Waksman's talk was followed by two more describing proteins and protein complexes that are embedded in the membranes of bacterial cells. The first of these was given by Colin Kleanthous from the University of York, who described proteins involved in signalling through porins, proteins that form pores in the outer membranes of Gram negative bacteria. Porins were the first transmembrane proteins to be discovered where the membrane-spanning region forms a beta barrel rather than a bundle of alpha helices. Very many alpha-helical membrane proteins pass signals into cells from their environment, with the signal arising when ligand binding triggers the receptor to either dimerise or make a subtle change in its structure (conformation). Colicins are protein antibiotics that are synthesised by bacteria, often to kill very similar bacteria that occupy the same ecological niche. They do this by "parasitizing" the porins through which nutrients enter the target bacteria, a particularly difficult task as porins act as filters that generally allow only "nutrient-sized" molecules (less than about 600Da) to enter cells. Kleanthous described the structures and mechanisms of the "outer membrane translocation" domains of several colicins bound to porins; his group is now trying to solve the structures of intact colicin-porin complexes using both crystallography and electron microscopy.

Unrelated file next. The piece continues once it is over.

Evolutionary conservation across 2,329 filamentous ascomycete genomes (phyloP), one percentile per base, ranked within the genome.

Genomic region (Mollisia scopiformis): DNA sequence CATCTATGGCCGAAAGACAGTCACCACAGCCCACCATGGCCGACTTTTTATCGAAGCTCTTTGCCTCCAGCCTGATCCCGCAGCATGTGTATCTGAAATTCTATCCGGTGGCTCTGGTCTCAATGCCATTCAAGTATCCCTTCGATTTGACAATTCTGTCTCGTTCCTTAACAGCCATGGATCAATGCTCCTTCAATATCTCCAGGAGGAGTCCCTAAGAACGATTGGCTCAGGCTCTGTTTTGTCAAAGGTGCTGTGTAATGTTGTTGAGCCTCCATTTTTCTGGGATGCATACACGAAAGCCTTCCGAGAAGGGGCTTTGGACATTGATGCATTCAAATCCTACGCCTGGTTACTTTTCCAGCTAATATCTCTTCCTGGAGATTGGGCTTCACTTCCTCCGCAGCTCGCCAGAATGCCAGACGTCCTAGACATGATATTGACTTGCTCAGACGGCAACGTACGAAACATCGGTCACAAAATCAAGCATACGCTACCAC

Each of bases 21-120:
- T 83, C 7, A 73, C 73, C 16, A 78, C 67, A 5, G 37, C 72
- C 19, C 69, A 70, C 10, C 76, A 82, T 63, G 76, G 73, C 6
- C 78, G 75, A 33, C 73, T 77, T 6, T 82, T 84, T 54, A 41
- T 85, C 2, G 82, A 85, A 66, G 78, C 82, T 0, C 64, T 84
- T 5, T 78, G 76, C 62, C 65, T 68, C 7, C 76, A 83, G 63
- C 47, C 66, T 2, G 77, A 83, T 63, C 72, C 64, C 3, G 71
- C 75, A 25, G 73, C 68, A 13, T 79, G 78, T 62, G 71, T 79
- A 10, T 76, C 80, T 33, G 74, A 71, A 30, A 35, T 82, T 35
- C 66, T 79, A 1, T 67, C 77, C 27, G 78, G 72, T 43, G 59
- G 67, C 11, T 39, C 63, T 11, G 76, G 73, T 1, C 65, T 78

Leo Sazanov from the MRC Laboratory of Molecular Biology in Cambridge then described the structure of respiratory complex I, which is embedded in the bacterial inner membrane.. This is the first enzyme in the respiratory chain, and it is found in mitochondria as well as bacteria: the respiratory complex I in human mitochondria has been implicated in the pathology of Parkinson's disease.  The bacterial enzyme complex is smaller and simpler than the human one and is often used as a model system. Sazanov and his group crystallised the complete complex from Thermus thermophilus, a "thermophilic" bacterium that can live in extremely hot conditions. Proteins from thermophilic bacteria are often more stable and easier to crystallise than their equivalents in other species. The complete structure was found to contain no fewer than 63 transmembrane helices, 14 in each of three similar subunits. Sazanov discovered that this protein's mechanism involves a quite substantial conformational change between its oxidised and reduced form; an analogy with coupling rods has led the protein to be described as the "steam engine of the cell". It featured, in similar terms on the front cover of the issue of Nature in which the structure was described (Efremov et al. (2010), Nature 465, 441-5).